By Kara Lassen Oliver, freelance writer and editor, General Board of Higher Education and Ministry
Daniel Mateer always knew that college was in his future. “I have good parents,” he said. “Both my grandfathers went to college, my mom, and my dad has his masters.” He found math and science courses in high school easy, even boring. Now, as an electrical engineering student at West Virginia University (WVU) in Morgantown, West Virginia, Daniel finds the courses very challenging and time-consuming. In the engineering school he has enjoyed lab experience and looks forward to a career in power generation or radio communications.
Daniel is a no-nonsense son of a United Methodist pastor. Daniel knew about the United Methodist Smart Loan, administered by the General Board of Higher Education and Ministry, because his sisters had already benefited from the same loan program. So he didn’t think twice about applying. “Do the numbers,” he said. After running a spreadsheet with figures from various student loans, it was obvious that the Smart Loan made the most economical sense for him.
The Smart Loan for students attending an undergraduate institution is a non-deferred loan with a fixed rate; a cosigner is required. Comparing the Smart Loan interest rate of 3.75 percent to a Federal Direct Subsidized Loan with a 4.66 percent interest rate, the Smart Loan recipient will graduate with a smaller monthly payment and short terms. Daniel bears full responsibility for the repayment of these loans and knows that he has chosen well, saving thousands of dollars in repayment once he graduates in 2017 and begins his career.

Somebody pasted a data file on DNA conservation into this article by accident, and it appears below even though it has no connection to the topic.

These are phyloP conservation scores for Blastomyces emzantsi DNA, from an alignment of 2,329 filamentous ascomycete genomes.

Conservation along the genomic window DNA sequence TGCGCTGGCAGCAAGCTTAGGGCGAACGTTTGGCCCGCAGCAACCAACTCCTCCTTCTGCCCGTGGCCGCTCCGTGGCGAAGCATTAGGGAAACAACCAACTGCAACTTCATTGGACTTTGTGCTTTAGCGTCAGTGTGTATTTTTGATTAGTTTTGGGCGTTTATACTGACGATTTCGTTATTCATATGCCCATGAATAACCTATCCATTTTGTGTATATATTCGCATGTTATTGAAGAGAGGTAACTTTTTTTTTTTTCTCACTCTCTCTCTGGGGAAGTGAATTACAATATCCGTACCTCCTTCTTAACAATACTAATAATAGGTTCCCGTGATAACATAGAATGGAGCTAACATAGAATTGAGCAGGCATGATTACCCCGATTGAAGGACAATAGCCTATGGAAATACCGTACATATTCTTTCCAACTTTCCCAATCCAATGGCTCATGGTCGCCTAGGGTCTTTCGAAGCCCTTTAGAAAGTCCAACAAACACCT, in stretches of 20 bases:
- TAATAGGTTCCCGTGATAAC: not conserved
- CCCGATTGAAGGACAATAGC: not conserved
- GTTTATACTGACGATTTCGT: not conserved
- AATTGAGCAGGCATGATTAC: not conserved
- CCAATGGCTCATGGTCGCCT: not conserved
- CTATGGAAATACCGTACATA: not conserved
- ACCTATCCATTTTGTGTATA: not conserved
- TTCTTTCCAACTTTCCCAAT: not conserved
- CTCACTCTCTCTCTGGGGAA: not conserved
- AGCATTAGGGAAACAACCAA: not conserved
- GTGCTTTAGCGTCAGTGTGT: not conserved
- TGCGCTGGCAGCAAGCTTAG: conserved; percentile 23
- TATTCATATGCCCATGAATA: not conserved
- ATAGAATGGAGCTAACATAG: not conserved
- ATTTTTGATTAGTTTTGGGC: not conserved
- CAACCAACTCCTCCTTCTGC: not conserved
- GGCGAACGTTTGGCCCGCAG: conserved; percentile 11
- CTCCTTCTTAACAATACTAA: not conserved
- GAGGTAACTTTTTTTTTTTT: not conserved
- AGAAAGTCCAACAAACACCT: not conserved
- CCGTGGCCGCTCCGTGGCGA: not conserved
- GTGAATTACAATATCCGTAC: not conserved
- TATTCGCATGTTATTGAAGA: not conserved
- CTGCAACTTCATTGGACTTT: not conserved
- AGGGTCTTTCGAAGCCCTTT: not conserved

Daniel chose WVU because he could live with his sister and save money on housing. His preference was also not to get a part-time job so that he could focus solely on the rigorous classwork. The Smart Loan eases the burden of academic and living expenses so that he can do just that.
Daniel hopes to stay in West Virginia when he graduates but is willing to go wherever a job takes him. His decision will be easier than for some, knowing that his loan payments will be manageable. When asked about advice for other students seeking financial assistance he said, “Go for the lowest interest rate. Absolutely look at the United Methodist loans. Applying for these loans pays off in the end.”
GBHEM will accept applications for spring and summer loans until May 5, 2015. The spring and summer loans are for school enrollment between January 1, 2015 and May 31, 2015. Applications are available at www.gbhem.org/loanapplication.